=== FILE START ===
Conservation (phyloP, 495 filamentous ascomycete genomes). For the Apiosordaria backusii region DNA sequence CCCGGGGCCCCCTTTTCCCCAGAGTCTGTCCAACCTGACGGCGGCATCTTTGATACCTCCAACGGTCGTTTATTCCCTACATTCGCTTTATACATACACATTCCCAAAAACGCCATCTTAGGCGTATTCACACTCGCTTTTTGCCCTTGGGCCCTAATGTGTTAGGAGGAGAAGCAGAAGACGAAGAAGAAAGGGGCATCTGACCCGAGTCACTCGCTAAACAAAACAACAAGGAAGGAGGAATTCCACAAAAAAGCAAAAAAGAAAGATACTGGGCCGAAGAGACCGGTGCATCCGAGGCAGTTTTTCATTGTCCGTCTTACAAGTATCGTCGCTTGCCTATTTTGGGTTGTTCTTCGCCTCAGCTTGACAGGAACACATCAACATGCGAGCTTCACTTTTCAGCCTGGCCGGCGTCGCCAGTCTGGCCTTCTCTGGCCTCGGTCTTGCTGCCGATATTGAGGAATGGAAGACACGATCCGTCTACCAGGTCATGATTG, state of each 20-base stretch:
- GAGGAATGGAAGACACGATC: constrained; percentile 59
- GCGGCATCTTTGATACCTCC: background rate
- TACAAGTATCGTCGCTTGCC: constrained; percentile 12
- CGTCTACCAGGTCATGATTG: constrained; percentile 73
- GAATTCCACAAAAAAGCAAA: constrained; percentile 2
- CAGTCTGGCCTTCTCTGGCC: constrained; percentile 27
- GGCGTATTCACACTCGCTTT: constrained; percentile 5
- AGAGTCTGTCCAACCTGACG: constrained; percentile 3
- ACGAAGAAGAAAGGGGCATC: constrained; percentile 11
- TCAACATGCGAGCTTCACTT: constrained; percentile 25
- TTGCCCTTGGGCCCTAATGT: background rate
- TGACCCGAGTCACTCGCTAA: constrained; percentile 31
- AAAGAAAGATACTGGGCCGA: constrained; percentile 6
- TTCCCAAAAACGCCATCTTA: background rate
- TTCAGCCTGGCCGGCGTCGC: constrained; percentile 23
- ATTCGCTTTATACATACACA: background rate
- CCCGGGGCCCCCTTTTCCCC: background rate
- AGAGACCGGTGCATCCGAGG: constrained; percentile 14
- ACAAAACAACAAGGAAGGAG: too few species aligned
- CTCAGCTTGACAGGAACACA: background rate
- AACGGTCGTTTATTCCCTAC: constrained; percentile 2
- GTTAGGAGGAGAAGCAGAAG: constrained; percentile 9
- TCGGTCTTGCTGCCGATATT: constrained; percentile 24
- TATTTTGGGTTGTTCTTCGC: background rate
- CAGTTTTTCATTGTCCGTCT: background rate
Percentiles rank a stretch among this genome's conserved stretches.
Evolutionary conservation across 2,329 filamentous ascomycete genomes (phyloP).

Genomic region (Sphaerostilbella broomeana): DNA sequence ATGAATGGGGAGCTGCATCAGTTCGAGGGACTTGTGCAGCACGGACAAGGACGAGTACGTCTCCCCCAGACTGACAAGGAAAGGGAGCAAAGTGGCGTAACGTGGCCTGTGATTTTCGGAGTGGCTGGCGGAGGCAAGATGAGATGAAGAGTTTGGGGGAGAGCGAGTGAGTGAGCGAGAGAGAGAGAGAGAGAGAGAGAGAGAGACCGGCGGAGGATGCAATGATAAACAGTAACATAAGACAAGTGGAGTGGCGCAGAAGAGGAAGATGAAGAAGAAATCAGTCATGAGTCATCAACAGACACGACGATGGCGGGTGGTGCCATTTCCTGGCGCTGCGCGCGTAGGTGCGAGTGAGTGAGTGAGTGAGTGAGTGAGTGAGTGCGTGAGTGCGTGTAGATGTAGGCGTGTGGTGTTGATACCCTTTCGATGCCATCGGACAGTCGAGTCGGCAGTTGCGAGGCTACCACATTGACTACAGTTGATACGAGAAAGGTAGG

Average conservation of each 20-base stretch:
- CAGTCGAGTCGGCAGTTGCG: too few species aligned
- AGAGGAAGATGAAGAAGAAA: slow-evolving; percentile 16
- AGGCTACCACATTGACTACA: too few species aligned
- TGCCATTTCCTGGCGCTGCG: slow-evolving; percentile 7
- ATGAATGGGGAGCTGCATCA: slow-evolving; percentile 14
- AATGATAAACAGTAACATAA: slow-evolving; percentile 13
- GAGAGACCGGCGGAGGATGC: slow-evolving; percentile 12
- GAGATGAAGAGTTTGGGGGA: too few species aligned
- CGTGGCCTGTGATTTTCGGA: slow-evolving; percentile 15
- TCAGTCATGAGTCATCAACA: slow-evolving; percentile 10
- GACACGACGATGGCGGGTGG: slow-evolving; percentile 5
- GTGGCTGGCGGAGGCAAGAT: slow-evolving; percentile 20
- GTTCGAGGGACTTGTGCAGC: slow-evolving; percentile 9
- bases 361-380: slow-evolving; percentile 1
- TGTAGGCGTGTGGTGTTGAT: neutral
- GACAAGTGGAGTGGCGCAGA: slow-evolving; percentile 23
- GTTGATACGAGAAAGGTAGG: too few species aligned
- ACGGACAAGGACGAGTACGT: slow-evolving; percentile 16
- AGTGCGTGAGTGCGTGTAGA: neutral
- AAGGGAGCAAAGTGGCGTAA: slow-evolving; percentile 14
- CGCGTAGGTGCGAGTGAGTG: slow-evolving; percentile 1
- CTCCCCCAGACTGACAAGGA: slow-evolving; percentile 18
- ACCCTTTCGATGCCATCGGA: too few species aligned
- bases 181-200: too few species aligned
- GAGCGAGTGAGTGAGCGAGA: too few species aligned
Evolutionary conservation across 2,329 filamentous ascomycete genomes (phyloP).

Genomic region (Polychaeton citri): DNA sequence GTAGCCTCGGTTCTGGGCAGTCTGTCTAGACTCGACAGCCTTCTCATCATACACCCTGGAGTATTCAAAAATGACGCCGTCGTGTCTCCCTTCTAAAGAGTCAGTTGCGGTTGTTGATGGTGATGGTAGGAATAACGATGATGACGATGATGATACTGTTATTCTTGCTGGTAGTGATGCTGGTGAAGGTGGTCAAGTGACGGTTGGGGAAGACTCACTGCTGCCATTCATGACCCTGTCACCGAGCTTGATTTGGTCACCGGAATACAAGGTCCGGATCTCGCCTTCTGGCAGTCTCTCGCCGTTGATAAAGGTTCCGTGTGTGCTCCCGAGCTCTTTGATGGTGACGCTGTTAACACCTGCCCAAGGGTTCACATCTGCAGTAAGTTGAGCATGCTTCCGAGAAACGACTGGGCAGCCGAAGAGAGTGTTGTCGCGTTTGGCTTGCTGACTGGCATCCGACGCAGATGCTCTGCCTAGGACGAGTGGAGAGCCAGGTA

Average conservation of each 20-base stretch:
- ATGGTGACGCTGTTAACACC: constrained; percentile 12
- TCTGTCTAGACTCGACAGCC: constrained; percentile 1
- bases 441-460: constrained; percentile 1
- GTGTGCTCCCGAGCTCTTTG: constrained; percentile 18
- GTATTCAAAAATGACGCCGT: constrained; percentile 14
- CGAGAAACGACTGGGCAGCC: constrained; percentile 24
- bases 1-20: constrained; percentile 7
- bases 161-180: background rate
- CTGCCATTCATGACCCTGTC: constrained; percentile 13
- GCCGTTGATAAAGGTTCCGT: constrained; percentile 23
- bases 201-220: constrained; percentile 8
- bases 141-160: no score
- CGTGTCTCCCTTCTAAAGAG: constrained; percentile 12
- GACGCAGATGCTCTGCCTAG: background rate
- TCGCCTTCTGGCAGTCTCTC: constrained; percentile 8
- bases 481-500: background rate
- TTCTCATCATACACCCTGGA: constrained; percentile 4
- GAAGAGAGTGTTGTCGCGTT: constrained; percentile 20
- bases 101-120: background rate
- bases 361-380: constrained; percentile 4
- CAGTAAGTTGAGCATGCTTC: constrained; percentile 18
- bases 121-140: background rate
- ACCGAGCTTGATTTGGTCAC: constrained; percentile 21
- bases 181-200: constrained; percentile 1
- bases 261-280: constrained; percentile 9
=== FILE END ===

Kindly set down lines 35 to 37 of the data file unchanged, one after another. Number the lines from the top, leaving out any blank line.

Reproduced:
- ATGAATGGGGAGCTGCATCA: slow-evolving; percentile 14
- AATGATAAACAGTAACATAA: slow-evolving; percentile 13
- GAGAGACCGGCGGAGGATGC: slow-evolving; percentile 12